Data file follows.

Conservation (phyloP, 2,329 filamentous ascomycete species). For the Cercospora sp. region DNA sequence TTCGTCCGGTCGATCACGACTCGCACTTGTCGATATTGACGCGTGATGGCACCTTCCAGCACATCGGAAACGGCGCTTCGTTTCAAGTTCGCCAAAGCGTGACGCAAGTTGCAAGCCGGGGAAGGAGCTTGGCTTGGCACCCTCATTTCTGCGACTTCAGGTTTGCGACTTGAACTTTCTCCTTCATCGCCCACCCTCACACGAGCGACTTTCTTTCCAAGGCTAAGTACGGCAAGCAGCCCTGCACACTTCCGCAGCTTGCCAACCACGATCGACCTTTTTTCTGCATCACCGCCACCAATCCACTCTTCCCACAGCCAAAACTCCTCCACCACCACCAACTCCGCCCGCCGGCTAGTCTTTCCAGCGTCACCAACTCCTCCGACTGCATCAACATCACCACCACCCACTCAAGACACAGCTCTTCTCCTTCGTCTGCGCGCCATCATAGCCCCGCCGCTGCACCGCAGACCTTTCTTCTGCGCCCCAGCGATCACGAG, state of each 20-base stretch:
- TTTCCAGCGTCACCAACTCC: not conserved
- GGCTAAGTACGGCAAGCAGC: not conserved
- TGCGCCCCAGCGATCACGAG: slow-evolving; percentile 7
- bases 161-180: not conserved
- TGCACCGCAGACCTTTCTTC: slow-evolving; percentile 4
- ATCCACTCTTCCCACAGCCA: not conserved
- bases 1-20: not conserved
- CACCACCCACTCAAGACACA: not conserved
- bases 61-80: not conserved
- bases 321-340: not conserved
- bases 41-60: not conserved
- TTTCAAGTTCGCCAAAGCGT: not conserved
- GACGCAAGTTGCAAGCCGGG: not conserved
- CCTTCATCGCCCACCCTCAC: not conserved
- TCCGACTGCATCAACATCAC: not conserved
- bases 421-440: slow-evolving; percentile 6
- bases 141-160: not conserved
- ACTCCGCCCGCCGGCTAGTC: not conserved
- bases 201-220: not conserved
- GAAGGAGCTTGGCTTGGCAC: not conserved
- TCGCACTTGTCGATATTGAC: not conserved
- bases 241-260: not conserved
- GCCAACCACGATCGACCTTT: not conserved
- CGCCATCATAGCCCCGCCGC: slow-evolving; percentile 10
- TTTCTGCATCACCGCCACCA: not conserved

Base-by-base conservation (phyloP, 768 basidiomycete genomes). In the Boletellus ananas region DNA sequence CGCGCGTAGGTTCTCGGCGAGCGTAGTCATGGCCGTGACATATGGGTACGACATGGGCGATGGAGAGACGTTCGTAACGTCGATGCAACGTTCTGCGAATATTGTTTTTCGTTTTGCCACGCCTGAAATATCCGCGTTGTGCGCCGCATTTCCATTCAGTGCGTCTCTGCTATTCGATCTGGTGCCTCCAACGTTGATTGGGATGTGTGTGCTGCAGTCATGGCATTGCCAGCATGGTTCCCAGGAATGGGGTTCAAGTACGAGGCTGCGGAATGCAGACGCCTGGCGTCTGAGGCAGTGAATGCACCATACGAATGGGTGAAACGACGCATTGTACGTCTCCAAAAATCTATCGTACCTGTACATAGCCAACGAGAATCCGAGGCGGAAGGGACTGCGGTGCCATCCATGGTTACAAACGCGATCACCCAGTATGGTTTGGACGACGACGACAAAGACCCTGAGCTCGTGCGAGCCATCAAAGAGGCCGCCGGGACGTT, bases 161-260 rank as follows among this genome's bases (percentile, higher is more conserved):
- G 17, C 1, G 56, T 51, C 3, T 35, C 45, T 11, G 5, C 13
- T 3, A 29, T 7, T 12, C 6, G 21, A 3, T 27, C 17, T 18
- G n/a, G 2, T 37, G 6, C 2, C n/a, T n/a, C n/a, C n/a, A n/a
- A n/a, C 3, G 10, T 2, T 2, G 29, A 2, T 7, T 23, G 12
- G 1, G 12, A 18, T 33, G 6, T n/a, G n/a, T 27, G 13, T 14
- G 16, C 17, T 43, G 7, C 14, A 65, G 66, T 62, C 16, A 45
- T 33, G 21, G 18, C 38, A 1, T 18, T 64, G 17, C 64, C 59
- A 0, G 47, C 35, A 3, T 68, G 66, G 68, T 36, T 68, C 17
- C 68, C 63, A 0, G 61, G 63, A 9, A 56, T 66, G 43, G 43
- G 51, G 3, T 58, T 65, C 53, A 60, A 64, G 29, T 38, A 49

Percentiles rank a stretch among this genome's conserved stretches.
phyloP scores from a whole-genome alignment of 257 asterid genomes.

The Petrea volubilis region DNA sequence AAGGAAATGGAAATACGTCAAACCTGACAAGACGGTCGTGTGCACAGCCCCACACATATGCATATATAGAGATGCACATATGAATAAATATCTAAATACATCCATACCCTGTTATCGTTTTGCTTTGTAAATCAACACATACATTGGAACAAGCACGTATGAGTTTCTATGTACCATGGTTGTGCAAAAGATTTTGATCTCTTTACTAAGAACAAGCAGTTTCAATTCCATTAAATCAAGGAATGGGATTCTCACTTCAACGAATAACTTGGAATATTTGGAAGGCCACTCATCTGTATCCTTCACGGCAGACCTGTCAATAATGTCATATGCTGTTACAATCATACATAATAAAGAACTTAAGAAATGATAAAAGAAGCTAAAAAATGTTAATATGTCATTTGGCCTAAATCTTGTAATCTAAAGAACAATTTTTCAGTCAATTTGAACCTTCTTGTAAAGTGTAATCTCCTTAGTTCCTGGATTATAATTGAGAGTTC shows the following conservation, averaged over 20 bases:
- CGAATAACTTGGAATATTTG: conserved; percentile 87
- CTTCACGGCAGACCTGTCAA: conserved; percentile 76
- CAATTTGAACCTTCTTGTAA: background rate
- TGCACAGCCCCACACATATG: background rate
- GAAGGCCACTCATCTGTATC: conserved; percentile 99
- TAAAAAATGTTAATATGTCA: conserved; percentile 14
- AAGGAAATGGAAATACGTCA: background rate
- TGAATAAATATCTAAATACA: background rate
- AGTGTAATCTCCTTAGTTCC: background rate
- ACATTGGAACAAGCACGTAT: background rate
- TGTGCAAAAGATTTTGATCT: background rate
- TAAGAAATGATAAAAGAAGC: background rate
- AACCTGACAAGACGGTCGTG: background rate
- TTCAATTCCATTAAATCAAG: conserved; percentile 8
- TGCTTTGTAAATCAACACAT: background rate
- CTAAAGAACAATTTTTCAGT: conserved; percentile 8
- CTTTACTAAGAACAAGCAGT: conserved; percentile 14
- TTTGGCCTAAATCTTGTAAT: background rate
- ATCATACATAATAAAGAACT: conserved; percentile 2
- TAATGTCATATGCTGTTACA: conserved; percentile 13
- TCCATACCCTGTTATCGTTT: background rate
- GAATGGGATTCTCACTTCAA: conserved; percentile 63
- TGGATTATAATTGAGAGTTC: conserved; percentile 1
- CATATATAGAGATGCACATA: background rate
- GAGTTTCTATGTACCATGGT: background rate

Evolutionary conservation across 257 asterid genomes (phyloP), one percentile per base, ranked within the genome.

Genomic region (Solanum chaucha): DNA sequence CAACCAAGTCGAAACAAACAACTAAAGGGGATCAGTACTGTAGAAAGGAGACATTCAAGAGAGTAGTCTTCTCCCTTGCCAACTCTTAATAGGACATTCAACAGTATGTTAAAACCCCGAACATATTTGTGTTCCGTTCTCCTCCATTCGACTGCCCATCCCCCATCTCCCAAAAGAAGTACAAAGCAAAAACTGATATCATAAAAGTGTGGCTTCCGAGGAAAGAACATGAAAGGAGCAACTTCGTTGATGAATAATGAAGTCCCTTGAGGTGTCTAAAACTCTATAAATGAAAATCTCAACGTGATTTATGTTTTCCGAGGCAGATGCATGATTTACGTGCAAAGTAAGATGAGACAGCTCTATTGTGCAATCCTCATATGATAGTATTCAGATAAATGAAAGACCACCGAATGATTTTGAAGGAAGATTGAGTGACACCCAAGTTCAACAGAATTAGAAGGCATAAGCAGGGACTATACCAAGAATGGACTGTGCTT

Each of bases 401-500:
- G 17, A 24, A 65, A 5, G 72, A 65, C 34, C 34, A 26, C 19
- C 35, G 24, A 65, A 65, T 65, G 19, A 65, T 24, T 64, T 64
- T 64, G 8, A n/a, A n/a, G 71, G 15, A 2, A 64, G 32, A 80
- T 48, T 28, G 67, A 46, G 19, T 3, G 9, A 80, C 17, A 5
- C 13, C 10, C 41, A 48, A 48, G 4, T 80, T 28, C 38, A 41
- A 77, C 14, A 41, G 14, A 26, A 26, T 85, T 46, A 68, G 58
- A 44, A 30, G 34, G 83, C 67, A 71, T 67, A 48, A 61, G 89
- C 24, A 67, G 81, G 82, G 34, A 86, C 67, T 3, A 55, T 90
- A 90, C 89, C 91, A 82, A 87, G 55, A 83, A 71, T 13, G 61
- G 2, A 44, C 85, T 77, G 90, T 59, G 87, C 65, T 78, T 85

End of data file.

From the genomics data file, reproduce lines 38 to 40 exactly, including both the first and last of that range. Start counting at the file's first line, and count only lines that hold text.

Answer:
Percentiles rank a stretch among this genome's conserved stretches.
phyloP scores from a whole-genome alignment of 257 asterid genomes.

The Petrea volubilis region DNA sequence AAGGAAATGGAAATACGTCAAACCTGACAAGACGGTCGTGTGCACAGCCCCACACATATGCATATATAGAGATGCACATATGAATAAATATCTAAATACATCCATACCCTGTTATCGTTTTGCTTTGTAAATCAACACATACATTGGAACAAGCACGTATGAGTTTCTATGTACCATGGTTGTGCAAAAGATTTTGATCTCTTTACTAAGAACAAGCAGTTTCAATTCCATTAAATCAAGGAATGGGATTCTCACTTCAACGAATAACTTGGAATATTTGGAAGGCCACTCATCTGTATCCTTCACGGCAGACCTGTCAATAATGTCATATGCTGTTACAATCATACATAATAAAGAACTTAAGAAATGATAAAAGAAGCTAAAAAATGTTAATATGTCATTTGGCCTAAATCTTGTAATCTAAAGAACAATTTTTCAGTCAATTTGAACCTTCTTGTAAAGTGTAATCTCCTTAGTTCCTGGATTATAATTGAGAGTTC shows the following conservation, averaged over 20 bases: